There are major safety questions about airplane inspections after new findings from a federal investigation.
It comes after an explosion on an American Airlines plan at Chicago’s O’Hare Airport in 2016. NBC Charlotte learned a flaw inside the engine was to blame. However, the newly released report also questioned current inspection guidelines.
The Defenders investigative team looked into safety at Charlotte Douglas Airport, the second biggest hub for American Airlines.
NBC Charlotte obtained a copy of the NTSB report, which has pages and pages of photos, including images of the charred American Airlines plane after the fire. The Defenders asked experts if the same incident could happen again.
Peter Tkacik, a professor of mechanical engineer at UNC Charlotte, explained how blades spin inside a jet engine. NBC Charlotte learned a defect in what’s called the “turbine disk” was to blame, according to the NTSB’s new report. Microscopic cracks grew over the course of more than 5,000 flight cycles.
“At some point, two thirds of it bails in the last half second, and so it explodes and parts go everywhere,” said Tkacik.
The Defenders dug into another disturbing finding. The NTSB says current inspection guidelines would not find the problem. NBC Charlotte asked Tkacik if airlines needed to review the inspection process.
“Oh absolutely. I think they do a really good job of reviewing these things,” said Tkacik.
Tkacik said the turbine disk is especially under pressure during takeoff because of thermal stress, bending, and centrifugal force.
“So the question is how can you detect those little microbe cracks early on before you get to the rapid explosion point,” said Tkacik.
The NTSB report also found other issues during the Chicago incident, including the other engine wasn’t shut down. That’s because the pilot checklist didn’t differentiate between an engine fire in the air and on the ground. In addition, flight attendants were inadequately trained to communicate on intercoms through the evacuation, the report said.
“With time they go, ‘We never thought about if you have X, Y, Z, and L, and you might have a new problem,'” Tkacik told NBC Charlotte.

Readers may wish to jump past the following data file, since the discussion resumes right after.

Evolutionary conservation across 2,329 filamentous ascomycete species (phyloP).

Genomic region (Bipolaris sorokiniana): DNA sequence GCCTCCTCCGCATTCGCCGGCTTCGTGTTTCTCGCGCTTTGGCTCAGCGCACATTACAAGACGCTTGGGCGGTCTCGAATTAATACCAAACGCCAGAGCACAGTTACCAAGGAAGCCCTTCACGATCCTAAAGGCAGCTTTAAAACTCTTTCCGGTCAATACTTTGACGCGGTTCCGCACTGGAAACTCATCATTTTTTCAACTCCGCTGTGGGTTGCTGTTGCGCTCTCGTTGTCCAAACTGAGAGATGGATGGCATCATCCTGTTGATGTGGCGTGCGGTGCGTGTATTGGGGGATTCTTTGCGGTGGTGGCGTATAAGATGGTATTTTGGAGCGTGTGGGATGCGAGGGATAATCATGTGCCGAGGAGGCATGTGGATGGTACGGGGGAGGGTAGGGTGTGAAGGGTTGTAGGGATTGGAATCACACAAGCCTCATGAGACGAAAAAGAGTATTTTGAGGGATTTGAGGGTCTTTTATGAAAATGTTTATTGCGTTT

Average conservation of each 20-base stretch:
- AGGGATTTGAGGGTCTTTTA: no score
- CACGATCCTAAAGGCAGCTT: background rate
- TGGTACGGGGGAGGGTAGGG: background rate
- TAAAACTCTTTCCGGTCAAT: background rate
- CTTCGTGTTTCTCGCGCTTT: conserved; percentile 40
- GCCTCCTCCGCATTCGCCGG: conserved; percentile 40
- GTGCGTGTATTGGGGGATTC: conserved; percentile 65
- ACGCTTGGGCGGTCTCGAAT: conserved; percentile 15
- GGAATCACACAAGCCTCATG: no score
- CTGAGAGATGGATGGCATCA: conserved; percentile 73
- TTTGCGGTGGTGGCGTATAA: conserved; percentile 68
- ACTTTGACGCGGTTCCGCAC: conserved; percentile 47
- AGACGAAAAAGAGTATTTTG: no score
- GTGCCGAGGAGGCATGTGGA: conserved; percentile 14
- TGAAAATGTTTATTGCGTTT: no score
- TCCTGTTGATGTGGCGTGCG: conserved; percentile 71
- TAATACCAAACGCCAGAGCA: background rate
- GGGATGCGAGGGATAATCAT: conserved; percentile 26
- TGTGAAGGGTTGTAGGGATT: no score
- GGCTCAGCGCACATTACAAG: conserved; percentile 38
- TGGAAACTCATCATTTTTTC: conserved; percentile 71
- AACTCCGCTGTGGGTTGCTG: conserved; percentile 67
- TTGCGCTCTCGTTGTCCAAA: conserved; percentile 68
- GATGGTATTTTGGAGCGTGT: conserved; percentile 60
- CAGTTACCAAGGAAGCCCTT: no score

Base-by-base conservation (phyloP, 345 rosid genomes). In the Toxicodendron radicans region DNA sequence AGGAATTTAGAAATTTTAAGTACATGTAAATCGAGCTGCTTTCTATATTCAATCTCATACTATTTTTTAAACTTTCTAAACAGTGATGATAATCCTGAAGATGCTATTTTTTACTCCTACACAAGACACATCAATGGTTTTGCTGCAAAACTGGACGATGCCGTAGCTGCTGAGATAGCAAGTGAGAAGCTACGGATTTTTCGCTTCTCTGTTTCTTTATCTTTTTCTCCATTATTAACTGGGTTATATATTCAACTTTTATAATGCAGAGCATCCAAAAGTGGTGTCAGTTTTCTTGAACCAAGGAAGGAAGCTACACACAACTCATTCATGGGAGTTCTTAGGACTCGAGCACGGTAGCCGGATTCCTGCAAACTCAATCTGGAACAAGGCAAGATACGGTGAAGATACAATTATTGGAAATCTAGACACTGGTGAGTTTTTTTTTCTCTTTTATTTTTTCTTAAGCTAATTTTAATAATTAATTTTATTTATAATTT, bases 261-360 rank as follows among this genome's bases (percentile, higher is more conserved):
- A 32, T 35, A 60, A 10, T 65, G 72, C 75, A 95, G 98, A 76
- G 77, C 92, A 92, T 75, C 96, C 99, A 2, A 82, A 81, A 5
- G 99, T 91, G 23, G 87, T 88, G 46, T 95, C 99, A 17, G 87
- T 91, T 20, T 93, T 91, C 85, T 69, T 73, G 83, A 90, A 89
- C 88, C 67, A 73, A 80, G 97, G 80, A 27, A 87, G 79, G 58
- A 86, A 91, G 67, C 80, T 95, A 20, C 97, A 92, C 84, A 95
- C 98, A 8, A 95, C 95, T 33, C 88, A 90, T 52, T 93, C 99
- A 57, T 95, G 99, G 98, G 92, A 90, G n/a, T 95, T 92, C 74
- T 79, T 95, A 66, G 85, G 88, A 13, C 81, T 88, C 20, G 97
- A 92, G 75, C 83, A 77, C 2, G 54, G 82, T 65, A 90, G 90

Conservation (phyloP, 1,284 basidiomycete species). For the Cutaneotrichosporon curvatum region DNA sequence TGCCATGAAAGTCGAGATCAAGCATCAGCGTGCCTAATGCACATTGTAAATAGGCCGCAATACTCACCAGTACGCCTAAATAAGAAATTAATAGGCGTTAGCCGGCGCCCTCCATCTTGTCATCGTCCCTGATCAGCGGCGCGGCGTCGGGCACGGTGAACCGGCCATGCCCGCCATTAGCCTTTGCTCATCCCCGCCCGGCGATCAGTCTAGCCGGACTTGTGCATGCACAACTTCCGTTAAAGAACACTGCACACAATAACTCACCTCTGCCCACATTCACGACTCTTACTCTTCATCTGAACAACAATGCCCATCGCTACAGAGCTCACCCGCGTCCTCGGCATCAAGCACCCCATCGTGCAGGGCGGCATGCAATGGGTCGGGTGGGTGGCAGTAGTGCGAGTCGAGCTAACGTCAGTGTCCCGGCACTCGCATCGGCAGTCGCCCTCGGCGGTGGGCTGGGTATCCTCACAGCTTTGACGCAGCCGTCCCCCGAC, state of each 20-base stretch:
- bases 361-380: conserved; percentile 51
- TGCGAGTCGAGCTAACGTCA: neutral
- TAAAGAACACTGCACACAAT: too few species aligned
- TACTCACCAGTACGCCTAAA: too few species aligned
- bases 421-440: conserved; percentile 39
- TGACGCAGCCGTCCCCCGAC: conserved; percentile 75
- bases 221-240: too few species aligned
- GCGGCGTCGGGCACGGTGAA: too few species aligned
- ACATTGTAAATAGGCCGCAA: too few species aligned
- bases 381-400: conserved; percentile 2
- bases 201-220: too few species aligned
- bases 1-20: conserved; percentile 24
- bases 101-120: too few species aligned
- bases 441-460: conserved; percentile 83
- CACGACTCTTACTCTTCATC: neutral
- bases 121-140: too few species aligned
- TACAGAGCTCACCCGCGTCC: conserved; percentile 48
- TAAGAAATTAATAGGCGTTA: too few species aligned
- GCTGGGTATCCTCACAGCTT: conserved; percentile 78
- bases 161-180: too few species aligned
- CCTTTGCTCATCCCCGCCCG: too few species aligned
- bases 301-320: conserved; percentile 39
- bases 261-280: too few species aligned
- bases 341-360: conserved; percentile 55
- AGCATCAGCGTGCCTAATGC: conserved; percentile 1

Passengers weren’t blameless either. The NTSB found many people refused to leave their belongings behind. Fortunately, the pilot was able to stop the plane before taking off. One passenger was seriously hurt during the evacuation.
“This could have been worse, if that rotor flung pieces half a mile away, if it flung them into the passenger compartment those people could have been in deep trouble,” said Tkacik.
In a video response to the NTSB report on this incident, American Airlines officials praised the pilots and flight attendants, saying their response resulted in a safe resolution.
Below is some of the written response American Airlines provided to the NTSB:
“American Airlines respectfully submits that the probable cause of this accident was a manufacturing defect in the HPT second stage disk that was introduced during the alloy forging process that was undetectable in service using the manufacturer-recommended and FAA- required inspection techniques. Contributing to the severity of the accident was the release of high-energy segments of the fractured disk which resulted in additional aircraft damage and rapid propagation of a fuel-fed fire.“
American Airlines has a robust safety culture, sound training programs for pilots and flight attendants, and well-proven operational and maintenance procedures. These aspects played a significant role in ensuring that the challenges faced by our passengers and crew aboard flight 383 were managed to a safe resolution. American Airlines is proud of the skill and professionalism demonstrated by our crewmembers and grateful for the trust our customers and employees place in us every day. We are committed to excellence in all aspects of our work.”